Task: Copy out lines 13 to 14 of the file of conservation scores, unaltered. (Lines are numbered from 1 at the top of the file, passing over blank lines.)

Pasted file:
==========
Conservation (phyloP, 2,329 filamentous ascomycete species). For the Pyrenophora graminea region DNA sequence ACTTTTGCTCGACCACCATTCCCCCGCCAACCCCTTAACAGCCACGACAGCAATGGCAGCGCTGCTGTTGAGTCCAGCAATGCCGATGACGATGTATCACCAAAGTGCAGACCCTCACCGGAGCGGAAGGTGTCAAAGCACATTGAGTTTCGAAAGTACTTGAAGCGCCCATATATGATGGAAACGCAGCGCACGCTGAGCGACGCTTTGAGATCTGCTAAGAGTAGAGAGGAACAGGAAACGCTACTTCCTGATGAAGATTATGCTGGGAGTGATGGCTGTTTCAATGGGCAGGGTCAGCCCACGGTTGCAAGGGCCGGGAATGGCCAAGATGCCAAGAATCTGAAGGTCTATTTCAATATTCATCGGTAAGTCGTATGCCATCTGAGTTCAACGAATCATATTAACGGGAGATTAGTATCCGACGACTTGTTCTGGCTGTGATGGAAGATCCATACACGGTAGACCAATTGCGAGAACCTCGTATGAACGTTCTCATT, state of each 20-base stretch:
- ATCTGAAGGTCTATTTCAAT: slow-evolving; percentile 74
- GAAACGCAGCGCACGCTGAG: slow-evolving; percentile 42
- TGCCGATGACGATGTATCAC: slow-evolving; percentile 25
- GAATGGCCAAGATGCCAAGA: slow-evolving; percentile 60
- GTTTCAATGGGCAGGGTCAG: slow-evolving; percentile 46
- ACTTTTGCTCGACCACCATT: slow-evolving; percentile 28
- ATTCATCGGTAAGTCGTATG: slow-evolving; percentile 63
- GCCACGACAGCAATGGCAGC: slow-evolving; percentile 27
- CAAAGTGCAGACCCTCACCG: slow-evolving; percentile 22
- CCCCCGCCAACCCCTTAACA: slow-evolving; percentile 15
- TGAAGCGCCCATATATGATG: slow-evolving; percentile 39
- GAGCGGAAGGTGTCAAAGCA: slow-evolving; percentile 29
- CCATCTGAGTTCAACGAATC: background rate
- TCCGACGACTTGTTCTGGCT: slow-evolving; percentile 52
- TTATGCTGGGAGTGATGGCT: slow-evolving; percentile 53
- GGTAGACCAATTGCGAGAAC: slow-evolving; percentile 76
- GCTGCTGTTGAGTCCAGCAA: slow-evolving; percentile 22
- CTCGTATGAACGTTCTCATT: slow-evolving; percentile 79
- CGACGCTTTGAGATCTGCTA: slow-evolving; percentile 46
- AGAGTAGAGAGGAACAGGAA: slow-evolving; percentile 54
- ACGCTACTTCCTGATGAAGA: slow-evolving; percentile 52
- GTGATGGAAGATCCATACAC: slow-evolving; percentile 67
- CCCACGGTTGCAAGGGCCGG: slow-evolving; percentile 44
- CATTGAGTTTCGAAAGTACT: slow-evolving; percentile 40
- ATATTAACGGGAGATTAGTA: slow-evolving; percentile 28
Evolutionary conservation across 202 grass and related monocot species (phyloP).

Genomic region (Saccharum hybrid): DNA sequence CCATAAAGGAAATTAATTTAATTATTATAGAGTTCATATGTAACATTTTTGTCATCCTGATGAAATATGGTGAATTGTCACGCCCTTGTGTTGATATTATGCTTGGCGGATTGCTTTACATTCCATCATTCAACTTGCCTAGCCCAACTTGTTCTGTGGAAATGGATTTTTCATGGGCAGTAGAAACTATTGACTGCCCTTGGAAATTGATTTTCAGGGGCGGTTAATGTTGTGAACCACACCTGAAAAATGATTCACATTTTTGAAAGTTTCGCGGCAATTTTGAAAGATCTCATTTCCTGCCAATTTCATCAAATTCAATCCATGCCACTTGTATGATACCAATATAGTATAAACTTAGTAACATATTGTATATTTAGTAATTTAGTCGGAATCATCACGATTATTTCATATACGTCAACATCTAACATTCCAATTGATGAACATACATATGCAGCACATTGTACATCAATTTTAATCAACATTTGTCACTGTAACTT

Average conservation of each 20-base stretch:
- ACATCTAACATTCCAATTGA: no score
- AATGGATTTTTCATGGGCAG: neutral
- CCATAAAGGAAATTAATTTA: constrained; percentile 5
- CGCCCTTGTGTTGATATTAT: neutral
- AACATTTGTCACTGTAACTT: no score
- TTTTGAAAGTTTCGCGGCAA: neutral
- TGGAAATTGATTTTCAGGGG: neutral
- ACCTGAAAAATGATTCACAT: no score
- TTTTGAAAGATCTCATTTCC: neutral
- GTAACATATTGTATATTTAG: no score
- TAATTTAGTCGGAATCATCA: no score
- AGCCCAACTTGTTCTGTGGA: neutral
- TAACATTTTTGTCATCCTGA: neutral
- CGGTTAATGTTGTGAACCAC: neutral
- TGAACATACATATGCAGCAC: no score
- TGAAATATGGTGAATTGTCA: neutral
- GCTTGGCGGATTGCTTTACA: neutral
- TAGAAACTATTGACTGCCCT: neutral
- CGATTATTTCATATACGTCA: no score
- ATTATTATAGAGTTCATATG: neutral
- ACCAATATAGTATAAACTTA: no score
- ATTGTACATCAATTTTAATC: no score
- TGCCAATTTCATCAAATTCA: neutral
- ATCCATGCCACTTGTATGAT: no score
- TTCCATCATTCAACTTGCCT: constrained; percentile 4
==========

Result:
- GAGCGGAAGGTGTCAAAGCA: slow-evolving; percentile 29
- CCATCTGAGTTCAACGAATC: background rate